VIDEO: What the Jim Clyburn endorsement means and mends
U.S. Rep. Jim Clyburn will endorse Democratic frontrunner Hillary Clinton in the state’s presidential primary, a Clinton campaign aide told The State Thursday night.
The endorsement will come at 11 a.m. Friday at Columbia’s Allen University, a source close to Clyburn also confirmed.
The endorsement by the state's lone Democrat in Congress and the third-ranking Democrat in the U.S. House comes as Clinton is facing down a tough battle in Nevada, which holds its Democratic caucus Saturday.
S.C. Democrats vote on Feb. 27.
U.S. Sen. Bernie Sanders of Vermont has narrowed Clinton's lead in Nevada to 3 percentage points from more than 20 points.
A Sanders' win in Nevada, with its large number of Hispanic and Latino voters, would show Sanders' appeal extends to minorities, not just the mostly white voters who supported him in Iowa and New Hampshire. Sanders effectively tied Clinton in Iowa before crushing her in New Hampshire.
Clyburn's endorsement could help shore up South Carolina — and the South — as Clinton's firewall.
South Carolina is the candidates’ first test in a state with a large number of African-American voters, expected to cast more than half the ballots in the state’s primary.
How candidates perform here will provide insight into how they will fare among Democratic voters in states that start voting March 1, when the contest spreads quickly across the South and West.
Clinton’s lead has dropped in South Carolina as Sanders has gained support. But the frontrunner remains 23 points ahead, having won every poll of the race. She is also the favorite of African-American voters, a recent poll shows.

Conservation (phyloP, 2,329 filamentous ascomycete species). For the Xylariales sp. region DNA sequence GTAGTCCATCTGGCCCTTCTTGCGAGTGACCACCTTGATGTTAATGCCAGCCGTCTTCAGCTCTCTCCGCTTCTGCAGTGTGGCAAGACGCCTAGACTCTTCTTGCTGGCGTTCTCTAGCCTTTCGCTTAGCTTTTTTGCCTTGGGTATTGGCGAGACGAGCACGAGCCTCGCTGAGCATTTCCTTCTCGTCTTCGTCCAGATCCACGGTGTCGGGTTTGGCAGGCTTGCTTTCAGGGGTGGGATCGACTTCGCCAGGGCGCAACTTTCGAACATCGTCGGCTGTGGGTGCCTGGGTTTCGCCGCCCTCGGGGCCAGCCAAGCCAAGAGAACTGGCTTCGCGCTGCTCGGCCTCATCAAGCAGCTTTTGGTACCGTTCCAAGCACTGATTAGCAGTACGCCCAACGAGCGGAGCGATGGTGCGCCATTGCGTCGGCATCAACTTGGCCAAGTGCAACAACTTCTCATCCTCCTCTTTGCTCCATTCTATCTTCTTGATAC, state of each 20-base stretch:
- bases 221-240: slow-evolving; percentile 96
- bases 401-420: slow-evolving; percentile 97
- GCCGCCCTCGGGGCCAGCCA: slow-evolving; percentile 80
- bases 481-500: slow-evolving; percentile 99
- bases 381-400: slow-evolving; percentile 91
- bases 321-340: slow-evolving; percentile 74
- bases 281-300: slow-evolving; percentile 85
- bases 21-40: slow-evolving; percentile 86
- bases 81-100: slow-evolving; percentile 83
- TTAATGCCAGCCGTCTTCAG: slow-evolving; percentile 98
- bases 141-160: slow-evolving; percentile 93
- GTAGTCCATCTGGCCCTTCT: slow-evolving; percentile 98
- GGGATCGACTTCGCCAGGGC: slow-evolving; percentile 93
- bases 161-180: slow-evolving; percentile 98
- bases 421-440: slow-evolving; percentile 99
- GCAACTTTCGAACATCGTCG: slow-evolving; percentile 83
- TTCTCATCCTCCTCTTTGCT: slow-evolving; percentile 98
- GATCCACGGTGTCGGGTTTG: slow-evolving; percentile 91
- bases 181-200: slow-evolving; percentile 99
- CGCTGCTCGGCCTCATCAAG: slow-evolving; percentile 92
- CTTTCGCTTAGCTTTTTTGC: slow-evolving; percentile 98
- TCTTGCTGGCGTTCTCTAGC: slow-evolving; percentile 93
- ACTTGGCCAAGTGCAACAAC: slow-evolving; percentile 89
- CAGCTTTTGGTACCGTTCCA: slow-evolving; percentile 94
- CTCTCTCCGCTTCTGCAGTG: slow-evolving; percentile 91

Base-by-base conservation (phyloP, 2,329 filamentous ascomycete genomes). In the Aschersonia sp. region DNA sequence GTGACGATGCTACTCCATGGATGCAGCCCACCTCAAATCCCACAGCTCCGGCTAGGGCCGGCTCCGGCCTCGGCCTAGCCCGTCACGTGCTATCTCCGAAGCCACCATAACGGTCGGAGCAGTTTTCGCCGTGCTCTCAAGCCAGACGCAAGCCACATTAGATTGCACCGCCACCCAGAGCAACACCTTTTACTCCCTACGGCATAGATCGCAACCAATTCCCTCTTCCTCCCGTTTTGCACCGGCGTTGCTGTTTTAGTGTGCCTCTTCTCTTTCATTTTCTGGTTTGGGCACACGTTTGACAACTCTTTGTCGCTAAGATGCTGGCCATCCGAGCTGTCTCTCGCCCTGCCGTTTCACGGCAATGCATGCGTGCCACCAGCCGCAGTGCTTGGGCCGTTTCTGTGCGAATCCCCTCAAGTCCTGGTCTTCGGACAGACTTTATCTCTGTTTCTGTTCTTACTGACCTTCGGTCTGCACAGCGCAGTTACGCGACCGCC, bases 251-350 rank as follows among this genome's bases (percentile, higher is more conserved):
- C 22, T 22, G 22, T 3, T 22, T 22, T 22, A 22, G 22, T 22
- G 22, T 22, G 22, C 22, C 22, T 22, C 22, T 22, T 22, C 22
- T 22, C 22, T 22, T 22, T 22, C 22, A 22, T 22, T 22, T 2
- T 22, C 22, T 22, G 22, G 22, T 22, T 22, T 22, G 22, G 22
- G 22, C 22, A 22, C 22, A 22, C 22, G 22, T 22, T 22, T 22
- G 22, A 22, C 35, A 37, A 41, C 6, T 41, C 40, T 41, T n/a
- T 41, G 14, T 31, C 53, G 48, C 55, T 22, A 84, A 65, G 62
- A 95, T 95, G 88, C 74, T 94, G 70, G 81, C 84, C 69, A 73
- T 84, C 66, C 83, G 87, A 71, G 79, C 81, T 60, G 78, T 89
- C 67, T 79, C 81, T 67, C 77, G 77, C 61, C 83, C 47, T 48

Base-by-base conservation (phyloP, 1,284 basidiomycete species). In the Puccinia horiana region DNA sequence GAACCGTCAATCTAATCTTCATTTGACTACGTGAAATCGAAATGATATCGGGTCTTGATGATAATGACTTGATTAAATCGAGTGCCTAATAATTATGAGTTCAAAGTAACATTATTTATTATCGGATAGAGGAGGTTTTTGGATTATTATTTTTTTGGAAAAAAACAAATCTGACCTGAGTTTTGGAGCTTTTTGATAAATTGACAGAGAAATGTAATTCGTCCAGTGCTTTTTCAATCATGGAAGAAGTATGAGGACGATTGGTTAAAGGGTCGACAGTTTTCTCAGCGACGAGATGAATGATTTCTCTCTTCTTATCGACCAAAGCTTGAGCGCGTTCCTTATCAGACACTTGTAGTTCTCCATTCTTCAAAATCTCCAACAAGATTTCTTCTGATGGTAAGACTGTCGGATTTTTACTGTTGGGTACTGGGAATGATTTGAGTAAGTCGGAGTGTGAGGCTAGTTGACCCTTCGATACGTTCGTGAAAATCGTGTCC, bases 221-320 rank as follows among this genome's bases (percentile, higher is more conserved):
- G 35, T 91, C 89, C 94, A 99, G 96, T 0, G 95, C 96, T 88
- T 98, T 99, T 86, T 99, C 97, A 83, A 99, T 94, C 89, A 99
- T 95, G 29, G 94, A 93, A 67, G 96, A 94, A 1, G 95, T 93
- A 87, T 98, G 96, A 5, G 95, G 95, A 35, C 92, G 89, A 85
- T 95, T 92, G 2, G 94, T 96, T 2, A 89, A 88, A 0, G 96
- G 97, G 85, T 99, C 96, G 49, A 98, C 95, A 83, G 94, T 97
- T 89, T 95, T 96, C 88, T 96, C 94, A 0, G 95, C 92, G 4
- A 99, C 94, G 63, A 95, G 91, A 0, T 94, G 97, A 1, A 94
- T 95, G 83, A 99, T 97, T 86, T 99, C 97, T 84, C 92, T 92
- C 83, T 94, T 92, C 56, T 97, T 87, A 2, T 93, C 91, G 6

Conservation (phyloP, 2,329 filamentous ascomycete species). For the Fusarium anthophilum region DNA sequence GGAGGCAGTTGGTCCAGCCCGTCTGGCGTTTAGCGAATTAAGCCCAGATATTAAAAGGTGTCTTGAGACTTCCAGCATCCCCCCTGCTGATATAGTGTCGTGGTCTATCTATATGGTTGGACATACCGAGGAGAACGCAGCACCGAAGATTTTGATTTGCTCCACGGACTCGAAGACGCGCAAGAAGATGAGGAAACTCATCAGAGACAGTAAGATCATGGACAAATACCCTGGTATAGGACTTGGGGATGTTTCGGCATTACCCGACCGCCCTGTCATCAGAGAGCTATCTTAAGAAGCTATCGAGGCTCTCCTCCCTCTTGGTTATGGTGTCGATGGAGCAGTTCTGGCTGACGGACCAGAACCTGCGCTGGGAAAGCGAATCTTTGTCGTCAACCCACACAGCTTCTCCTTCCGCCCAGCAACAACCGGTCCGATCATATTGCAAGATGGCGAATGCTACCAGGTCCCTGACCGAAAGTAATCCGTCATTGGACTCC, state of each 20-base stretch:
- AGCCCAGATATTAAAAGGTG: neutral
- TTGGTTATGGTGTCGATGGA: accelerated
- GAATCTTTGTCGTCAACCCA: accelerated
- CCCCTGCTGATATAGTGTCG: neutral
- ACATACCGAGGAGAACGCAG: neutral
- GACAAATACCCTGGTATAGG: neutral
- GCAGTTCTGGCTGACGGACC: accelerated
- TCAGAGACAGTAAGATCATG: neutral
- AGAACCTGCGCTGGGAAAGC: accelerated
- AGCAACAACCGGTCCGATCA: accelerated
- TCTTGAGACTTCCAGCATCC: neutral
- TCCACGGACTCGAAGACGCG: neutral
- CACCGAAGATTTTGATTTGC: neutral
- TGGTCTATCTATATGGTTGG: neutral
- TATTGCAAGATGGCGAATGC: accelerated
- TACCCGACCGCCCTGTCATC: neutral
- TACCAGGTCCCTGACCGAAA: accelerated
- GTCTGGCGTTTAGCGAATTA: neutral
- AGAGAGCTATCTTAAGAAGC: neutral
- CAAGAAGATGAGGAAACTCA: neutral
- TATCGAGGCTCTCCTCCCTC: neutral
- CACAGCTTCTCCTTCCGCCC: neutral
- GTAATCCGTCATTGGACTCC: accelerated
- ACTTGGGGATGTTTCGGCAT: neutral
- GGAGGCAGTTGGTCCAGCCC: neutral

Clyburn’s backing “further demonstrates Clinton’s support among the African- American community” and elected officials, said College of Charleston political scientist Gibbs Knotts.
“Her campaign has had some disappointments,” but she remains strong among black Southerners, he said.
Clyburn joins other prominent S.C. Democrats in endorsing Clinton. Former S.C. Democratic Govs. Jim Hodges and Dick Riley support Clinton, along with more than two dozen S.C. legislators, and state and local elected officials.
In his 12th term, Clyburn represents a congressional district that stretches from Columbia to Charleston and straddles Interstate 95 – dubbed the "Corridor of Shame" for its once-flourishing agricultural communities, now struggling from years of persistently high poverty.
Support from the state's most prominent Democrat also provides a endnote to the 2008 Democratic presidential race, when a little-known U.S. senator from Illinois, Barack Obama, took the S.C. primary by storm.
Clyburn did not endorse in the 2008 contest. However, the Clintons faced criticism for comments former President Bill Clinton made, comparing Obama to Jesse Jackson who won the state in 1984 and 1988 but did not go on to win the party's nomination.
In his memoir Blessed Experiences, Clyburn recalled an angry, early morning call from Bill Clinton afterward, wanting to know why the former first lady had lost the S.C. primary and accusing Clyburn of making the campaign about race.
“If you bastards want a fight, you damn well will get one,” the former president said, Clyburn wrote in his memoir.
Clyburn has said there are no hard feelings between him and the Clintons.
However, as in 2008, questions about Hillary Clinton's primary vulnerability have dogged her again this year. While Sanders chips away at her lead nationally, the former secretary of state continues to dominate in S.C. polls.
Clyburn had planned to stay neutral in the S.C. race but said recently that he felt pressure to weigh in. He said the pressure came especially from Clinton supporters, including his wife and one of his daughters.
The Congressional Black Caucus' political action committee, of which Clyburn is a member, endorsed Clinton earlier this month.
Knotts said not getting Clyburn’s endorsement could have hurt Clinton. "Not having Clyburn would potentially raise some questions.”